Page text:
I buy vinyl records.  Some newer albums come with a code/voucher so you can get the high quality MP3s.  Some don't.  So when I have to build my MP3s from the record, I can't use the same settings to get a good MP3 from one record to the next.  Not every album was mixed and mastered the same.  When I record Jack White's Blunderbuss, it was mixed at a low volume, so I can't add a lot of gain or treble without the MP3 sounding like it has tape hiss.  On the other hand, I can add treble to Noel Gallagher's High Flying Birds because it was mixed rather flat.  Both of those album's were mixed & mastered fully digital, unlike my vinyl copy of Neil Young's Harvest pressed sometime in 1972 done on analog tape, so it needs virtually no alteration.

No two conferences, when it comes to 3rd tier television rights, have exactly the same definition either.  Some folks assign regional telecasts or internet exclusives (ie. ESPN3) to the 3rd tier.  Others I've seen assign the tag to the quality of the opponent (FBS AQ, FBS non-AQ, FCS).  It has nothing to do with the quality of the opponent or the game's competing teams.  Let's get that out of the way.  Indiana vs. Illinois (no offense to alums of those schools, just trying to make a point) isn't 3rd tier because those schools playing each other.

Tiers shouldn't be assigned based on distribution of games or selection order, though it can be a guide in some cases.  ABC bypasses conferences during weekly selections periodically.  On the flipside, the Big Ten Network and Pac-12 Network have the ability to choose ahead of ESPN.

Once upon a time, you could make a reasonable argument that tiers of rightsholders could be set as the over-the-air national broadcaster, the cable television rightsholder, then the syndication partner.  The argument holds less water today now that ABC Sports doesn't exist as a separate entity from ESPN, that the Big Ten Network as a 24/7 channel shows games nationally and regional syndication from the SEC is far from regional when it reaches close to 70% of US households.  When ESPN pays for cable and syndication rights to a conference, is there a way to delineate between what ESPN pays for cable vs. syndication?  Not really.

Here's my best effort at the AQ conferences.  Scream at me later.

ACC - ESPN is the sole rightsholder.  They bought everything from the ACC.  National and regional.  Lock, stock and barrel.  There isn't a second tier even.  Games get spread over various Disney entities and ESPN is allowed to sell games to Raycom so that Raycom can sell games on a regional basis.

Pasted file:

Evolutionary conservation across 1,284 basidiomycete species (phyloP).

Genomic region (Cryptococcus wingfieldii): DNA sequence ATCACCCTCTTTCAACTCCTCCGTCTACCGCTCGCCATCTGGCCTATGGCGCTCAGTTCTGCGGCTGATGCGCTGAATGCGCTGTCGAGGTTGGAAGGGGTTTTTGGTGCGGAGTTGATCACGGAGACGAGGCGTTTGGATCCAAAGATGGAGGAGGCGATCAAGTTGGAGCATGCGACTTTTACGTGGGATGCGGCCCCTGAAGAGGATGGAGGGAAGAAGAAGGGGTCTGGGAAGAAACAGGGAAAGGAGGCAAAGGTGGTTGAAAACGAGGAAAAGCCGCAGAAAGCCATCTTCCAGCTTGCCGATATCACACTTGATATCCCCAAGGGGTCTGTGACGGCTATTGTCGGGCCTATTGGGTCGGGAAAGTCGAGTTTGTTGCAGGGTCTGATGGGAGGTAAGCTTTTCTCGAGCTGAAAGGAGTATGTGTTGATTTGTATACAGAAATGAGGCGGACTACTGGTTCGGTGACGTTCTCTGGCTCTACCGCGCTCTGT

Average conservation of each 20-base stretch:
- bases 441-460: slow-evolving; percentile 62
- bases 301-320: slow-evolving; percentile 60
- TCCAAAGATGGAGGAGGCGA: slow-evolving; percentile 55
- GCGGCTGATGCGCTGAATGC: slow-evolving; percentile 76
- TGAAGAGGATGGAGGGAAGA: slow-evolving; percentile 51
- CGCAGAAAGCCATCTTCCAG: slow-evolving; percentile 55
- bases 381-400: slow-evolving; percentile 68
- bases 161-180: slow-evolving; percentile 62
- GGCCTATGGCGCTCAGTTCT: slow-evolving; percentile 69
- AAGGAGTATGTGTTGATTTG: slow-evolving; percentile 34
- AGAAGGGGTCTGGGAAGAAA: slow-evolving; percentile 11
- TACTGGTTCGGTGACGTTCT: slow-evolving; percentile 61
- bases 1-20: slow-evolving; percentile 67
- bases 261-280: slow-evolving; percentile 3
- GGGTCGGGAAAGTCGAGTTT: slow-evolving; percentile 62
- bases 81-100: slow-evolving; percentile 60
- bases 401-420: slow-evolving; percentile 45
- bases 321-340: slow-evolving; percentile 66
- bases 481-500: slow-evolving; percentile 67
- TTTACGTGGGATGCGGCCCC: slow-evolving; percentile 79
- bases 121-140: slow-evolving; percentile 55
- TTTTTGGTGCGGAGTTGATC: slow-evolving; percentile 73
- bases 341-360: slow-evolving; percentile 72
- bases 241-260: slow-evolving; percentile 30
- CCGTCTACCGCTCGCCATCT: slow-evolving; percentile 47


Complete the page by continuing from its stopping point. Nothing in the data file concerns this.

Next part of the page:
Big 12 - The conference allows schools to set aside one home football game and a handful of OOC men's basketball games to monetize as they see fit after national rightsholders ABC (football), ESPN (men's basketball, including Big 12 Network syndication) and FOX cable (football) take their cuts .  In the case of University of Texas, this is the Longhorn Network.  Kansas has their Jayhawk Network syndication, Iowa St. does their Cyclone TV Network, etc.  The games are supposed to be televised regionally but I do not believe there are location limitations when it comes to online streaming.

Big East - UPDATED: Same as the ACC.  ESPN owns everything.  Schools can buy back some content from ESPN (some OOC basketball, replay rights, etc.).

Big Ten - The Big Ten Network.  I don't think much needs to be said here.  ABC and ESPN take care of over-the-air and primary national cable broadcasts in football and CBS and ESPN handle it in basketball.  Big Ten Network takes care of the rest and arguably is 2nd tier in football since ABC and ESPN are of a common corporate entity.

Pac-12 - The Pac-12 Network.  Its debatable who the 1st or 2nd tier rightsholder is for the conference, so its best to note that ABC and FOX do over-the-air games in football, ESPN Networks (basketball & football) and F/X (football) and FSN (basketball) do the cable games and Pac-12 Network does the rest.  But the selection order varies and each entity (ABC/ESPN, FOX, Pac-12 Network) has the ability to select 1st in a given week.